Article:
Growing up in the small town of Hickory, Miss., James Mitchell was not aware that he did not have the amenities that most folks had.
Living with his mother and father in an era filled with racial divide, Mitchell was pushed to do better and to go further in life. He was given hope and that’s something, as the director of player development for the Duke University football team, that he works to give his players every day.
“This world is not going to get any better,” Mitchell said. “I don’t know if you realize that or not. It’s going to get tougher. So, we’ve got to give people hope and say, ‘You know what? You can get this done. It may take some time, but you can get this done.’”
That hope personified itself in each and every player when the Blue Devils played North Carolina. Duke had not defeated North Carolina at home since 1988 and had not had a win against the Tar Heels since 1994. That instance was just one of a few that Mitchell provided to show that having hope can make a difference and, as leaders, giving hope is one small part of the duty that Mitchell and the rest of the Blue Devils staff hope to instill in their players.
“We want to make a productive young man that is going to be productive in his setting and be productive in society,” Mitchell said. “That’s what it’s about. We have a unique opportunity because we have a unique degree at Duke. I work with the Fortune 500 companies. So I flew to Morgan Stanley. Morgan Stanley has this huge company. The chairman of the board was a football player at Duke. He said, ‘If I have a stack of resumes and there’s a Duke guy, a regular student, I may put it in the middle. But if there’s a Duke athlete, I’m going to move it towards the top because athletes are already disciplined. They know how to take tough times. So, in athletics, we have a unique opportunity to get some great men to do a lot of good things.”
Prior to Mitchell’s speech, S.C. State head coach Buddy Pough came forward to give a brief report on the Bulldogs. S.C. State is coming off a bye week and will travel to Greensboro, N.C., Saturday to face the North Carolina A&T Aggies.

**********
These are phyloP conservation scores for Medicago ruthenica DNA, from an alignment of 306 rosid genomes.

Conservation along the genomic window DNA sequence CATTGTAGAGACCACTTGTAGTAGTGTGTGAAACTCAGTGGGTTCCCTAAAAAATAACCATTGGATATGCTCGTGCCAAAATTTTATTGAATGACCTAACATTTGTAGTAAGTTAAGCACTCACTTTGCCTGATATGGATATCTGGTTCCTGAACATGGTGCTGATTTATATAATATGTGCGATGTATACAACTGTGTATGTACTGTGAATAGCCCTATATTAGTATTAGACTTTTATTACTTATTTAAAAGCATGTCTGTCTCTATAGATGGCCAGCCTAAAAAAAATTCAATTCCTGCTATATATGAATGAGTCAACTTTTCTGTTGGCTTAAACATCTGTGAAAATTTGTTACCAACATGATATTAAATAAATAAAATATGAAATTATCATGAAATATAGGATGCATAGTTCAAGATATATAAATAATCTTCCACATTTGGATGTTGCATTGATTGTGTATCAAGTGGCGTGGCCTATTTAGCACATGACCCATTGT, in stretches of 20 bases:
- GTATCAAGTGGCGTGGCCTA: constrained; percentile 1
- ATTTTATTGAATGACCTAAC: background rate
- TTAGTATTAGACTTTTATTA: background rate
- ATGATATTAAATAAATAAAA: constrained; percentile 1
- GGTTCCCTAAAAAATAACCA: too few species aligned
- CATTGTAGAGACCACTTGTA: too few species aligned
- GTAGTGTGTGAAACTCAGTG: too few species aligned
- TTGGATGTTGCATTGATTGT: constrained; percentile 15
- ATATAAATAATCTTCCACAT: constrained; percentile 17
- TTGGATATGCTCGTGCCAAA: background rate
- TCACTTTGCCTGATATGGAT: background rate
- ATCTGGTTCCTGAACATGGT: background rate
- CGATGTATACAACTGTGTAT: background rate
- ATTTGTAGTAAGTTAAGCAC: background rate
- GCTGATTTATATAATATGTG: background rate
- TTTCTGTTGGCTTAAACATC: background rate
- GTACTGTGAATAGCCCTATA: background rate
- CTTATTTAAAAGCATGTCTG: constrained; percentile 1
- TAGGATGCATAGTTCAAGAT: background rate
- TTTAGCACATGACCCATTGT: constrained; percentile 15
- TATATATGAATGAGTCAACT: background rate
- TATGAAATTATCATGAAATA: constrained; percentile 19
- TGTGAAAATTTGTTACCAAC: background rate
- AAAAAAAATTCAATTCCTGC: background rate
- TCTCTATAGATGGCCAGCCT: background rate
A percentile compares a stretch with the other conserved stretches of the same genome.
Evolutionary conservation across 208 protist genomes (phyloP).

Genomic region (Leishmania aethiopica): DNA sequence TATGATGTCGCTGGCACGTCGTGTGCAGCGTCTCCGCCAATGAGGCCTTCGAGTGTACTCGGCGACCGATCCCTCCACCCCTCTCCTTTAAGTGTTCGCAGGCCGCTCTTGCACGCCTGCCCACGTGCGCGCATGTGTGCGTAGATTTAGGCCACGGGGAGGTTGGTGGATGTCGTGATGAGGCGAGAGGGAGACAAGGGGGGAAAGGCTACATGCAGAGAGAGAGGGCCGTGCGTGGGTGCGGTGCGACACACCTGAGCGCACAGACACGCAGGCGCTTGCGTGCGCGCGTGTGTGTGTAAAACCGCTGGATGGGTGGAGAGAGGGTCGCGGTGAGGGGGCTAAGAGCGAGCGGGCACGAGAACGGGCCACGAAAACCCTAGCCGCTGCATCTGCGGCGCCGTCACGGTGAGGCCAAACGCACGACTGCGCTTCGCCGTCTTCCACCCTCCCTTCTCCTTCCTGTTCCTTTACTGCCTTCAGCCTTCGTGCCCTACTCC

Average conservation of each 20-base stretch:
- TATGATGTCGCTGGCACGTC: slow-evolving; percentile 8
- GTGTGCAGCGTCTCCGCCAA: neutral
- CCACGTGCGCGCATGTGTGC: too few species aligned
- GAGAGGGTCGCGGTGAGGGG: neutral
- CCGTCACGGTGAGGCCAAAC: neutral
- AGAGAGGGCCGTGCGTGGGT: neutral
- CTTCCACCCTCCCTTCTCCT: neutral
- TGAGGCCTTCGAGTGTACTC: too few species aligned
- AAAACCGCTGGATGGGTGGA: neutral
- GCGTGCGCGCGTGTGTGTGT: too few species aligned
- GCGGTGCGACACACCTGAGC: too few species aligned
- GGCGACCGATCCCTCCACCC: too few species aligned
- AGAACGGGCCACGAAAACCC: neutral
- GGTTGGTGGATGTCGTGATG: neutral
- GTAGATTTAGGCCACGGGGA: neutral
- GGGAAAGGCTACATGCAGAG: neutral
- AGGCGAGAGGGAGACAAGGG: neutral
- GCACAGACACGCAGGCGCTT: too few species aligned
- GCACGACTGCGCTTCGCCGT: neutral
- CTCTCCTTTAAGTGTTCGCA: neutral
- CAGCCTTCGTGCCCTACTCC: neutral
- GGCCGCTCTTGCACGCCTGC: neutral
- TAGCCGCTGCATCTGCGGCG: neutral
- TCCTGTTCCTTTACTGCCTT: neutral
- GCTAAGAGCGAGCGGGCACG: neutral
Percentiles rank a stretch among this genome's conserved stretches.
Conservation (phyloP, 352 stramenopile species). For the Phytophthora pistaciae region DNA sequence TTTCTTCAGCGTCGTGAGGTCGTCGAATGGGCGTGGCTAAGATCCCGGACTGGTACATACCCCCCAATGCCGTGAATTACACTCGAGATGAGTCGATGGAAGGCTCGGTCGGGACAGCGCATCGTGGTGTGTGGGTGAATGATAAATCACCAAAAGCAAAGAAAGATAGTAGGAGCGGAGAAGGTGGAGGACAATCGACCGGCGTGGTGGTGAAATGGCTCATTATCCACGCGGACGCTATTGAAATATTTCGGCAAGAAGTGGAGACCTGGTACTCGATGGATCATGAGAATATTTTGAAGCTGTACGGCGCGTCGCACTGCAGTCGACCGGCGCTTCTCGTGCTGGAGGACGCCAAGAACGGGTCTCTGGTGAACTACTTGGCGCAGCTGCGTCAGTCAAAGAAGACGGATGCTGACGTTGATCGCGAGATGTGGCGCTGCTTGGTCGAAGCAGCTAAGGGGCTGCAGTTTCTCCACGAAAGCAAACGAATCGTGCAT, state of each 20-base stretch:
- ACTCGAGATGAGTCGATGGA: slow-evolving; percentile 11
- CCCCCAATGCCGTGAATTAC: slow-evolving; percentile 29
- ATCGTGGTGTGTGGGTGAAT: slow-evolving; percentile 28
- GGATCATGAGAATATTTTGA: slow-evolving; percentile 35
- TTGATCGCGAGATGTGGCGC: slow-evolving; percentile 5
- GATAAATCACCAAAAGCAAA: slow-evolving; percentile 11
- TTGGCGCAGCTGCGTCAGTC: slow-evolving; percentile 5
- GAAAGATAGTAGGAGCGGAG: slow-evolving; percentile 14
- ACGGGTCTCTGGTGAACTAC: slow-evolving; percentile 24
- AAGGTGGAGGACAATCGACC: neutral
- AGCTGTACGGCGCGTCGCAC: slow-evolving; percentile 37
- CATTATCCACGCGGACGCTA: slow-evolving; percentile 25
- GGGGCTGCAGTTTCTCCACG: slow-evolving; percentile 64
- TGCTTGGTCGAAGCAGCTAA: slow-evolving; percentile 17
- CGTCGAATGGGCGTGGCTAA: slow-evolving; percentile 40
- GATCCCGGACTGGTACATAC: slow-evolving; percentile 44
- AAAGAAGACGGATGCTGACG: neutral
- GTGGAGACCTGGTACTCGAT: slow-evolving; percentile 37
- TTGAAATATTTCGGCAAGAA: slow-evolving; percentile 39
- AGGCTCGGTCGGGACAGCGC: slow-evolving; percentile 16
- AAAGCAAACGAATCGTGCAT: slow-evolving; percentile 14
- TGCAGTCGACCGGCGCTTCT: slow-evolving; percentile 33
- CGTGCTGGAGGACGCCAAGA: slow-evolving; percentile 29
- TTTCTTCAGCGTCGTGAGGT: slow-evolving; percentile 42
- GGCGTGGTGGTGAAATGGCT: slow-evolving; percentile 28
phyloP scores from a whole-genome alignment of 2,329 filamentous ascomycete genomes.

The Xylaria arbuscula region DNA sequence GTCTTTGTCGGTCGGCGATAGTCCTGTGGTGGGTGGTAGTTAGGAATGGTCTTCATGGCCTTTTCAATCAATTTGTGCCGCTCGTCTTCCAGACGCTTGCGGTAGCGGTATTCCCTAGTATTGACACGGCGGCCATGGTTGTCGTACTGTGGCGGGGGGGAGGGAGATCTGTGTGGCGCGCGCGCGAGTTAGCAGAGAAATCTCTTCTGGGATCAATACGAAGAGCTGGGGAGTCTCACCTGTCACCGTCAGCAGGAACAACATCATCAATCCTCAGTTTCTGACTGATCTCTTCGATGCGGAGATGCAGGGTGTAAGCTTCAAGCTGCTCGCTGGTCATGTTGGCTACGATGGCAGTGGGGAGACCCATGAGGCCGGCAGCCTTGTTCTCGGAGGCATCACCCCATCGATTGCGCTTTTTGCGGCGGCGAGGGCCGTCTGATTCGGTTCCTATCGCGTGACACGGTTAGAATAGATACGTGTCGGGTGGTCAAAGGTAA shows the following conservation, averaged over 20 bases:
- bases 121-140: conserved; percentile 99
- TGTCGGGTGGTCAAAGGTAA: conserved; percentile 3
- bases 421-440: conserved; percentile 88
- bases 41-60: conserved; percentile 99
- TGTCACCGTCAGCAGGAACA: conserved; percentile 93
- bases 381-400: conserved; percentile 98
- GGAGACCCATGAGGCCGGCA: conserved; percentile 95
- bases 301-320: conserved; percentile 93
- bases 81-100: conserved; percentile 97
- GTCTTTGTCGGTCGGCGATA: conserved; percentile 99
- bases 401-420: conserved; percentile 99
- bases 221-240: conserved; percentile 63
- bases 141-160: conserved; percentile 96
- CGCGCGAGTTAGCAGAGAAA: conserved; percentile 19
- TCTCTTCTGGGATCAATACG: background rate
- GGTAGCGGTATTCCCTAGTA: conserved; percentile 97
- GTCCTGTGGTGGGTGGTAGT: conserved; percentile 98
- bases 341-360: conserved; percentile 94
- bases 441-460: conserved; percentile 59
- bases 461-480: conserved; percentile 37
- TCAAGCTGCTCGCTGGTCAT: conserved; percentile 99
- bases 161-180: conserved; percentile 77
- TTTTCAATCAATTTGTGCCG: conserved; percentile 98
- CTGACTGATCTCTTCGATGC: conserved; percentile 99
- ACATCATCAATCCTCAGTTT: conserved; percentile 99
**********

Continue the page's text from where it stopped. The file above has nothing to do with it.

“We’ve got our work cut out for us,” Pough said. “A&T is playing really well on defense. I mean, their defense has not given up a score at home in 10 quarters. That goes back past FAMU, back into Norfolk, back into Howard. That was about four weeks ago and they really get after you up front. It’s going to be a tough football game for us.”
Still Pough believes his offense will be ready for the challenge as its fields junior quarterback Richard Cue, who is coming off a record performance against Howard two weeks ago.
“We’ve got Richard, we think, on a high right now in his career,” Pough said. “ He’s seeming to gather some confidence and really get to the point where we can throw the football down the field in a way that I’m getting excited to go to the game and see him play. It’s one of those type of deals where you want to kind of see what they do. Our receivers are starting to play well. Our offensive line is getting a little bit better. We seem to be coming together here a little bit.”
Blackville-Hilda running back Darren Ford was honored as the Touchdown Club’s offensive player of the week. Ford ran for 151 yards and two touchdowns on 14 carries in a 26-23 win over Wagener-Salley in first-round playoff action. Hunter-Kinard-Tyler linebacker Devante Fulmer was named defensive player of the week after recording 13 tackles, two sacks, two pass deflections and three tackles for loss against Ridge Spring-Monetta.